Appeal to Ethos, Logos & Pathos – Rhetorical Techniques

aristotle on ethos, logos and pathos

According to Aristotle, there are three means to persuade in a debate or speech. Every argument we make can be attributed to one of these categories and knowing and mastering them is bound to give you the rhetorical advantage over your adversaries.

The three modes of persuasion, explained in his book about Rhetoric are the following:

“Of the modes of persuasion furnished by the spoken word, there are three kinds. Persuasion is achieved by the speaker’s personal character when the speech was so spoken as to make us think him credible. Secondly, persuasion may come through the hearers, when the speech stirs their emotions. Thirdly, persuasion is effected through the speech itself when we have proved a truth or an apparent truth by means of the persuasive arguments suitable to the case in question.”



What does Ethos mean? The definition of Ethos:

Ethos by definition of the word means ethics and image. It evolves around building a cult of personality and relies heavily on trust, mastery and social proof.

In no way does this mean that you need to be a particularly ethical person in order to persuade an audience. To ensure that the prince strikes the plebeians as genuine, it is enough to come across as an ethical person with a good character and best intentions in mind.

Appear as you may wish to be, because perception is reality. – Niccolò Machiavelli

Ethos is among the first things we become aware of that influence us. Both the reputation, background, authority and first impression have a significant impact on how we perceive the speaker.

Mastery and Social Proof are the two deciding factors when it comes to an appeal to ethos but also the choice of words are of importance. If you want to be perceived as an authority in the academic field, it helps to use sophisticated words, while in other situations the right words to make you seem like an authority are threats. Using secret language and technical terms help convince the audience via Ethos.

Mastery and being an expert regarding a particular topic is one way to favourably utilise ethos to ones’ favour. It leads to instant authority. So does Social Proof, because mankind still hasn’t evolved much from thousands of years ago when we were living in tribes. The herd is bound to agree with the decision the majority of the herd makes.

The prince always guards his reputation with his life and acts as confident as a king (Law #34) as well as Law #46. Never appear too perfect. Little mistakes and character flaws can have favourable effects on Ethos. On the other hand, you want to proofread your arguments and avoid committing grammar or logical mistakes or fallacies.

Related to the Ethos are ad hominem attacks, that attack the man himself to discredit his arguments, without actually invalidating those arguments. A logical fallacy and a popular technique in political debates.


Example of Ethos  in a sentence

  • Do you honestly believe I am a person who would do such a thing?
  • My studies in the field of gender studies qualify me as an expert in gender dynamics and hence you should believe every fake claim and statistic I made up.
  • Mexicans all over the United States love me. Everyone loves me. That’s why you should make me the president.
  • You are a Nazi hence everything you say is untrue
  • His father’s experience has taught him that it is a wise decision not to visit Somalia
  • Every police officer, that ever had to use his gun, prefers the Glock 19.
  • I have been a loyal wife my whole life. Why would I cheat on you now?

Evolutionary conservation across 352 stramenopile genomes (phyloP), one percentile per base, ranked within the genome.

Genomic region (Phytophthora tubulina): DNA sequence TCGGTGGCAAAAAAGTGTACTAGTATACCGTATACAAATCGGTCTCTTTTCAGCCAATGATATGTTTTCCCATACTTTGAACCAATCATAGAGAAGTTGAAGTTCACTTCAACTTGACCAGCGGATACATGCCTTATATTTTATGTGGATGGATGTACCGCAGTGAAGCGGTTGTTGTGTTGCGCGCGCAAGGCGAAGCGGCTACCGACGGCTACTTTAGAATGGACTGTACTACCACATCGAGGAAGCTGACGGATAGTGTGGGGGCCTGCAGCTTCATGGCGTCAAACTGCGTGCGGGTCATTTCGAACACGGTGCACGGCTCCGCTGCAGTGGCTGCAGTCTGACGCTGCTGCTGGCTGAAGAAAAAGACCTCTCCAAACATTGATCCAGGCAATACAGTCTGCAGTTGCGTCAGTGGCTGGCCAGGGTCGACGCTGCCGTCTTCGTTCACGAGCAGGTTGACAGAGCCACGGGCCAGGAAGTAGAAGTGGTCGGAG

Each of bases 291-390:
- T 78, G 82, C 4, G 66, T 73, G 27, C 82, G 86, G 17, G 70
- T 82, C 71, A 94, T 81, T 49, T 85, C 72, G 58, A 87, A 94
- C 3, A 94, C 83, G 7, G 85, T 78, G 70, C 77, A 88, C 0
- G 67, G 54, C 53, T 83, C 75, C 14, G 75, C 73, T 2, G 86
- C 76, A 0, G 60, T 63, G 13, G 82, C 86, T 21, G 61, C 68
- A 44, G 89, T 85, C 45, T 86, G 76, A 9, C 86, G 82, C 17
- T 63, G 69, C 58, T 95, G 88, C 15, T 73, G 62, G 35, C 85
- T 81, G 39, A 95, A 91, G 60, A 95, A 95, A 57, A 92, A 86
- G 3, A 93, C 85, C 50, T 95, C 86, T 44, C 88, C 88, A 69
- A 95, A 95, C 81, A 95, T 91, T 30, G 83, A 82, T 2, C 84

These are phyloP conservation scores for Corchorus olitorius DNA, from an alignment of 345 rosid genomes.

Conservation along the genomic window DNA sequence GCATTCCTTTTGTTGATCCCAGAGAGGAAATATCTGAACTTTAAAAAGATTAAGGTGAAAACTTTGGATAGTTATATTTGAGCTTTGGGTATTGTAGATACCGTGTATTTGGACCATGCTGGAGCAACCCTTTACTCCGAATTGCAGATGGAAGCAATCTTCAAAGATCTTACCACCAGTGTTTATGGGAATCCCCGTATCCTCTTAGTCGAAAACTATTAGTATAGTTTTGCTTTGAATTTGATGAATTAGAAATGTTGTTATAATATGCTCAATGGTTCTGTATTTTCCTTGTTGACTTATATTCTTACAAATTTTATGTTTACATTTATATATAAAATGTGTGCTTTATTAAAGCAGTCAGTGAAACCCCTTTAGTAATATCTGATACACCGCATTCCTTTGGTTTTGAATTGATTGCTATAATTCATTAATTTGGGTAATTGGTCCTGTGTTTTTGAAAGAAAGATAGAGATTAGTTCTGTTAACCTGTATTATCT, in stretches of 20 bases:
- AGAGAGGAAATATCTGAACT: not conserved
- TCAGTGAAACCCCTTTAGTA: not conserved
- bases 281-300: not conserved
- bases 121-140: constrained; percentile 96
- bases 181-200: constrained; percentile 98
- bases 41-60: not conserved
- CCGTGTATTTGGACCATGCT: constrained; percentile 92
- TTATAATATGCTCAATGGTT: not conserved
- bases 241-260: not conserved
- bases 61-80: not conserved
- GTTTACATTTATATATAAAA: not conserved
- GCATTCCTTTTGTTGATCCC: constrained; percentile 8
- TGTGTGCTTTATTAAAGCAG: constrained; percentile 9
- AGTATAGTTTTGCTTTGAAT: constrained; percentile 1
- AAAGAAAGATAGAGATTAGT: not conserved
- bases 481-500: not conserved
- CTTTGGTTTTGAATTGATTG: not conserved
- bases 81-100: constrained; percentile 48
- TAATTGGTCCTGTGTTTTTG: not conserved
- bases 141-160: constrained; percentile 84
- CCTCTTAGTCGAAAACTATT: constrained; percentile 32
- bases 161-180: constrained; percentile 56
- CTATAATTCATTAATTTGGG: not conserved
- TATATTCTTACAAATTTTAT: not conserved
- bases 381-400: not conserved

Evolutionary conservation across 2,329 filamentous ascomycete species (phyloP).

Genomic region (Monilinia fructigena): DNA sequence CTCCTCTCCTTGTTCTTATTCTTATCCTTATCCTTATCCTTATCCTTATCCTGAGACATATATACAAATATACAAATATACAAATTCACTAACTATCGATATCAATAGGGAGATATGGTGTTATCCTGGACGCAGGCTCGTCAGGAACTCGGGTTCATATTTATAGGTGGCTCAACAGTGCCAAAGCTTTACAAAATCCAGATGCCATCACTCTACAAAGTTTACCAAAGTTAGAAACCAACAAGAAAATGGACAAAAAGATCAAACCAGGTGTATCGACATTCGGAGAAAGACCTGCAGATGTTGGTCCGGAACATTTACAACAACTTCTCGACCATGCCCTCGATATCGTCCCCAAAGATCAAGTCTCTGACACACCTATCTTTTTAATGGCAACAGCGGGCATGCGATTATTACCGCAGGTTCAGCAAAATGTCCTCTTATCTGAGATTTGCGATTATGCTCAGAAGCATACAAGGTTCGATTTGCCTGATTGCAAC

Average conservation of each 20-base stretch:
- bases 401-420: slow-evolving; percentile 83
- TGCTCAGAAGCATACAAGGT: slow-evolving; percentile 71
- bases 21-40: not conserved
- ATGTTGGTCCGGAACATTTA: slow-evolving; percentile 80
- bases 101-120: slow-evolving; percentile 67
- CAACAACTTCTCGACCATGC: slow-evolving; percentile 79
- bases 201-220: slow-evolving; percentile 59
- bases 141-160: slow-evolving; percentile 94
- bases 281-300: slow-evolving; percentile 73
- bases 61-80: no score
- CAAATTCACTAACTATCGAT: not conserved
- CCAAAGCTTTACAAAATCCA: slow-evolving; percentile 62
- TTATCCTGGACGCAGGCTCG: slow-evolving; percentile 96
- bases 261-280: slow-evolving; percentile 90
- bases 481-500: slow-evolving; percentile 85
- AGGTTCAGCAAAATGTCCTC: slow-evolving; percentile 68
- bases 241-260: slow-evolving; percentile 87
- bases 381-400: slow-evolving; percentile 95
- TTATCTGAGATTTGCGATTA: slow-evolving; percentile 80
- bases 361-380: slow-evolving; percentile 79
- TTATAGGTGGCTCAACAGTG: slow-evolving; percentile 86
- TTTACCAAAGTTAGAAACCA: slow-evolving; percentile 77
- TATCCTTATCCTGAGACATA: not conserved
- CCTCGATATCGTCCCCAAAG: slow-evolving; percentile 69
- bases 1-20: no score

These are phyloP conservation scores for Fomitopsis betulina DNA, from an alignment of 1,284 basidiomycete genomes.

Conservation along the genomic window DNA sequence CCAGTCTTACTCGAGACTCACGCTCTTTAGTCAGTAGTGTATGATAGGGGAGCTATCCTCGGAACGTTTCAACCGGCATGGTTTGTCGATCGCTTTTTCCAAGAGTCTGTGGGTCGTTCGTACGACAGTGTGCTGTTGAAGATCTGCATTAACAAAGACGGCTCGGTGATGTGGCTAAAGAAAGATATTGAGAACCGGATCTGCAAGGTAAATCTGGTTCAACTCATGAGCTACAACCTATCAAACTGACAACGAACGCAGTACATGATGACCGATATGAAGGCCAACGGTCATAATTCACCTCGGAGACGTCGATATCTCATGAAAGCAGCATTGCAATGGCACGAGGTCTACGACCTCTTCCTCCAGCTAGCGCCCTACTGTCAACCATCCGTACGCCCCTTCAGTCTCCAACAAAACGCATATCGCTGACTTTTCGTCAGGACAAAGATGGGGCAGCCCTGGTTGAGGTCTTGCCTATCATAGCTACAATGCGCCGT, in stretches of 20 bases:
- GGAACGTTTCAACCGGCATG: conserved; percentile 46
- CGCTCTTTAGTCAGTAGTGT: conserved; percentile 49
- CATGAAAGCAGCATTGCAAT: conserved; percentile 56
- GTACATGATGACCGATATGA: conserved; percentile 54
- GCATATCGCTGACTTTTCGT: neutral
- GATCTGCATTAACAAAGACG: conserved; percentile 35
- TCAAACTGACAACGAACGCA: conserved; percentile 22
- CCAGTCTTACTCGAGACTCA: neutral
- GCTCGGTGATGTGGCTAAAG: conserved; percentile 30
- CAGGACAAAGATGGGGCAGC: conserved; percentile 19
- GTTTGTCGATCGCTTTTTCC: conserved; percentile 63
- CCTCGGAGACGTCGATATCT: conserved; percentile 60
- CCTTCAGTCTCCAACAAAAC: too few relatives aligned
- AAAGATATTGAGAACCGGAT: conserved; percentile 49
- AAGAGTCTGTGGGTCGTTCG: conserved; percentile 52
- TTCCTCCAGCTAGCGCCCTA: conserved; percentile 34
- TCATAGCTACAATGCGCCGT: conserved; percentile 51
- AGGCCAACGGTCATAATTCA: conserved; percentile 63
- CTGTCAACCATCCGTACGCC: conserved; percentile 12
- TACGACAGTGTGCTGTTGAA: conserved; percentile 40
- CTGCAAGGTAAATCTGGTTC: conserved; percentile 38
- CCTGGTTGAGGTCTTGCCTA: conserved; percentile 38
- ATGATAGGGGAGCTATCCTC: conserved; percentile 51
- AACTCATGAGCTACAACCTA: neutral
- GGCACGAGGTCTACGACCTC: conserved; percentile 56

What does Logos mean? The definition of Logos:

Logos relates to logical arguments, rationality and well thought-out content. Logos is used to present facts and statistics. Overdoing it leads to a dry speech or debate and will only alienate the listeners, unless in the field of academia, where almost everything is focused on empirical data and proof.

It is not necessary to convince everyone that our solution is a confirmed, irrefutable fact.

We must merely manage to convince the audience that our arguments pose a possible solution and a good one that is at least worth giving it a chance.

If we want to use Logos in our favour to attack or rebut an opponent, we can do so by questioning and questioning his assumptions and the likelihood of a positive outcome.

The use of analogies may also fall under Logos, when used to craft logical connections. Related is the conductive reasoning, also known as inductive reasoning. The prince takes a fact, study or representative case and crafts logical or seemingly logical connections between this case and his assertion.

Similar is the deductive reasoning where you utilise generalisations to craft a connection, to back up a claim.


Example of Logos in a sentence

  • The statistic speaks for itself. Eastern European immigrants are much easier to integrate than Muslims.
  • Our current course has brought us many votes, we need to continue it.
  • Memento Mori. All men are mortal. Cesar is a man. Cesar is mortal.
  • A man who has been brought up with medieval views will have a hard time accepting modern life because in between lie worlds.
  • Practice makes perfect.



What does Pathos mean? The definition of Pathos:

Too many plebeians make the mistake of believing that strong, logical arguments and appeals to logic and rationality will lead to victory. They are wrong.

The modern prince seeks to evoke emotions such as anger, hope, enthusiasm, fear but also pity in his audience to sway their opinion. Anger and fear cloud the thinking, making people more vulnerable to manipulation attempts.

An appeal to mercy, (wrong) beliefs or the values of another person also is a type of Pathos, so are metaphors, analogies and storytelling.

The use and spin of words plays a not insignificant factor that must not be overlooked. By calling a massive, crippling tax increase might be called an increase of dues or tolls. Frame your enemy in a bad light and tell an atrocious story evoking and associating negative values or results with the person or idea you are opposed against

The modern Machiavelli will use Pathos to create a smokescreen that covers up facts and distracts from the truth or the real issue.


Example of Pathos in a sentence

  • Unless we act now and kill the rats, the rats are going to breed, multiply and ultimately take over our house!
  • If you don’t grant me permission to take over command, we are all going to die.
  • I trust that you will make the right decision because you are an honourable person.
  • Don’t travel to Turkey; I heard that it is much more dangerous than Croatia at the moment.
  • The whole Martin Luther King speech.
  • Ur racist!


Appeal to Ethos, Logos & Pathos

A persuasive speech is a speech given with the aim to persuade the audience of a specific point of view. This type of speech is the opposite of an informative speech, that only serves as a means to inform people. Frequently the line between those two blurs when someone is giving an informative speech because most people consider their viewpoints or topics they are interested in, as superior. This article focuses on the persuasive speeches, but it might be worth reading how to structure and give an informative presentation, for example in this wikihow post.